Tech

Tim Culpan is a technology columnist for Bloomberg Gadfly. He previously covered technology for Bloomberg News.

The $70 million purchase of a U.S. biometric security company will barely dent Ant Financial's bank balance, but it's an important sign Jack Ma's empire is starting to look more closely at foreign technology.

While investments aren't new for Alibaba and its Ant payment affiliate -- they've closed about 100 deals between them -- full acquisitions are rare and foreign takeovers almost unheard of. Instead, Ma and his team seem to prefer investing jointly with competitors or partners, and almost always within Asia.

Close to Home
Alibaba and its Ant Financial affiliate have rarely moved outside Asia when it comes to acquisitions despite Jack Ma's stated ambition to expand internationally
Source: Bloomberg

Purchasing Kansas City, Missouri-based EyeVerify doesn't fit that mold. Ant operates Alipay, Alibaba's payments system, and already uses EyeVerify technology to scan users' irises to authenticate their identity, Bloomberg News reports. Buying the company outright will allow Ant to use the technology to upgrade its own security systems, and perhaps eventually apply it to a U.S.-targeted product.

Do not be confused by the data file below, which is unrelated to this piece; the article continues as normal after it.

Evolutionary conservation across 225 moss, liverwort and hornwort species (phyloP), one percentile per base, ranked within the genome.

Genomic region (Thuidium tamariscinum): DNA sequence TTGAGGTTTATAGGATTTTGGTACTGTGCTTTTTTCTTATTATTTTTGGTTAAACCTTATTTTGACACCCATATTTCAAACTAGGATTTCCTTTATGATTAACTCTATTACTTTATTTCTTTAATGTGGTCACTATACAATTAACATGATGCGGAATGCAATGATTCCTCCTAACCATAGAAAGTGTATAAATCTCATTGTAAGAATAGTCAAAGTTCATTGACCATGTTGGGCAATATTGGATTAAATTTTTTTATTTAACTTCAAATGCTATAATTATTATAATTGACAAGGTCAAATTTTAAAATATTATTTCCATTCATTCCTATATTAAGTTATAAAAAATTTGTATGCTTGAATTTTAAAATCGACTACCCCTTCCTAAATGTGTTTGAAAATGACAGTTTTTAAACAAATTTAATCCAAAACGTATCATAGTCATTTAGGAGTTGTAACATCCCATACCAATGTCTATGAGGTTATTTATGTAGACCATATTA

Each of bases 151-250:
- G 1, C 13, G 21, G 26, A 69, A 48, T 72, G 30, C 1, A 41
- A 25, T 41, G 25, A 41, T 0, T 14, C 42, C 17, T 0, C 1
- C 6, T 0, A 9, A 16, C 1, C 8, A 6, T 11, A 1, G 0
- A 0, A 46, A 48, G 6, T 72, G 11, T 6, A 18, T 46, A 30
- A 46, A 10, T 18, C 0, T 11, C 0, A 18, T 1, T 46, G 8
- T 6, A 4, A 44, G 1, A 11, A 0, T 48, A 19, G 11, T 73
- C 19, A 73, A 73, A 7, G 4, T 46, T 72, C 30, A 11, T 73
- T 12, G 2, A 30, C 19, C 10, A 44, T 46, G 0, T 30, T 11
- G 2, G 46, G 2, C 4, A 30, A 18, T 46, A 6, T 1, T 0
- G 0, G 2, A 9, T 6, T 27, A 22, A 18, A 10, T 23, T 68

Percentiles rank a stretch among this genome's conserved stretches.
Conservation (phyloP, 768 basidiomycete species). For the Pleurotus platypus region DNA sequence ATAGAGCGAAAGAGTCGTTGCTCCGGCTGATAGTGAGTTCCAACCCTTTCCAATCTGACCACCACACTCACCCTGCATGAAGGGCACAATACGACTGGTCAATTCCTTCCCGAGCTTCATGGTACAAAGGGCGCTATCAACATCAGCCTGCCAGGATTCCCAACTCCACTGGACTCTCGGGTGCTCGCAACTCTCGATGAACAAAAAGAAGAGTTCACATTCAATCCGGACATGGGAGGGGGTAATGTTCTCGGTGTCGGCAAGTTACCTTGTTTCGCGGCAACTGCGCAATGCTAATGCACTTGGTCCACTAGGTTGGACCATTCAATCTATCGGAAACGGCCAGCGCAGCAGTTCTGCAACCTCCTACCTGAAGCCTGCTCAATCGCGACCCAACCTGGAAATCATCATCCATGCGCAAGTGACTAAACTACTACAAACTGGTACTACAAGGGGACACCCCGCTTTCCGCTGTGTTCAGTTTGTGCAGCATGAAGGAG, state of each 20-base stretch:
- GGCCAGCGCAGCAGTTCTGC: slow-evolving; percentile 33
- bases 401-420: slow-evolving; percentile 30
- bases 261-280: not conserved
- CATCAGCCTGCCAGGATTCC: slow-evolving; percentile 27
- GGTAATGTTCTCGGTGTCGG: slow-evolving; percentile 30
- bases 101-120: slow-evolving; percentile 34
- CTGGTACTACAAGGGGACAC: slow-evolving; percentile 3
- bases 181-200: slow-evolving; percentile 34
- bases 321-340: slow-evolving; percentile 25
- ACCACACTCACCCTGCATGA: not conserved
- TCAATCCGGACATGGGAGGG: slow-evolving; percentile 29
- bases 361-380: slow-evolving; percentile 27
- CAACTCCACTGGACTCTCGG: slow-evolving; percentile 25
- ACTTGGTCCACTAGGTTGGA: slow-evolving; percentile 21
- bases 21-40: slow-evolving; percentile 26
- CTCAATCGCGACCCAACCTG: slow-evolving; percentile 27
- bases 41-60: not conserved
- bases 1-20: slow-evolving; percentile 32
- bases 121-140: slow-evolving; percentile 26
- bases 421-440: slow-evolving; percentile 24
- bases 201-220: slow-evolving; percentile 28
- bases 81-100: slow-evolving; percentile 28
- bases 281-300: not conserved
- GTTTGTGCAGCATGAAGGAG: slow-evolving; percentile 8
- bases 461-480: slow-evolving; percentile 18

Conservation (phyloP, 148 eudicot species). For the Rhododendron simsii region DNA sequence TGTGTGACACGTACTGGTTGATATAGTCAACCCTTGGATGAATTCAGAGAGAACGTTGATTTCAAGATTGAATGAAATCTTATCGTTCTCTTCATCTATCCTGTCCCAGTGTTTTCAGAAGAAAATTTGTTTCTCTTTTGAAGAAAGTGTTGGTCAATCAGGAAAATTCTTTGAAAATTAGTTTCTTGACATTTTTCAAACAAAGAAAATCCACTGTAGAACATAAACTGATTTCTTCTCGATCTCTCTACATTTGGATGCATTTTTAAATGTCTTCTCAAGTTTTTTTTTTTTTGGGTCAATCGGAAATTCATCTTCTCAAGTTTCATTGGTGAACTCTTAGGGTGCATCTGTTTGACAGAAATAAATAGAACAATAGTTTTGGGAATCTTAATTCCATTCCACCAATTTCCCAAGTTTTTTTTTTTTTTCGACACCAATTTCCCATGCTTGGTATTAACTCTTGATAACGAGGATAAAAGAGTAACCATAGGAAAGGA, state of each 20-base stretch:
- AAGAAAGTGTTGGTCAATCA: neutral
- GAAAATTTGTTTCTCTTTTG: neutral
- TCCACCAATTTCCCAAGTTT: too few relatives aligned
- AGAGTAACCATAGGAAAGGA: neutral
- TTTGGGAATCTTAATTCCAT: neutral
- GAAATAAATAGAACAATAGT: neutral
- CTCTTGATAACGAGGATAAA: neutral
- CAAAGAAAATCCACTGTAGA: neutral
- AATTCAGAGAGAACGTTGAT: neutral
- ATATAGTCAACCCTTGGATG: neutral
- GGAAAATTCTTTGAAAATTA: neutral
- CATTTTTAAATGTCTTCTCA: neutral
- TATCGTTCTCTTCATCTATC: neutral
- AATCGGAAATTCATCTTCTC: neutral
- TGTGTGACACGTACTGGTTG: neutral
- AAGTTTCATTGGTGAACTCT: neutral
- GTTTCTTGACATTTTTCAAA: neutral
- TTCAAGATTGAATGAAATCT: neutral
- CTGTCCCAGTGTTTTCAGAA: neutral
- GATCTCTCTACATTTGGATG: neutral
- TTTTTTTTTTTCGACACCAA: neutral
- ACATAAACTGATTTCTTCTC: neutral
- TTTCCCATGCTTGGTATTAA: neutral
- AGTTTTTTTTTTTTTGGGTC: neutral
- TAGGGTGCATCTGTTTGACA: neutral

While buying an overseas firm may look like foreign expansion, the reality is such a move will have been a long time coming. Despite words to the contrary -- Ma has said he wants half of Alibaba's sales to come from outside China -- there have been few signs either Alibaba, or Baidu or Tencent, actually plan to do much overseas.

To date, most of Ant's offshore activity has been about ensuring merchants accept Alipay, and can therefore serve Chinese shoppers. There's been little indication Ma is willing to take on Amazon.com or Paypal in the U.S., especially given the advantages of a protected domestic market.

Minority Report
Alibaba favors minority purchases over outright acquisitions or majority stakes among the 30 overseas deals tracked by Bloomberg
Source: Bloomberg
Note: Data tracks Alibaba Group Holding pending or completed deals for non-China targets. Sum exceeds the total because some deals fit multiple categories.

But as EyeVerify shows, this strategy doesn't necessarily apply to acquisitions, particularly when purchases can deliver technologies that may be otherwise unavailable.

Now the deal has closed, and with Alibaba flush with cash, expect more transactions. Just don't hold your breath waiting for Ma to plant his flag on U.S. soil.

This column does not necessarily reflect the opinion of Bloomberg LP and its owners.

  1. EyeVerify has 17 U.S. patents and 15 more pending.

To contact the author of this story:
Tim Culpan in Taipei at tculpan1@bloomberg.net

To contact the editor responsible for this story:
Katrina Nicholas at knicholas2@bloomberg.net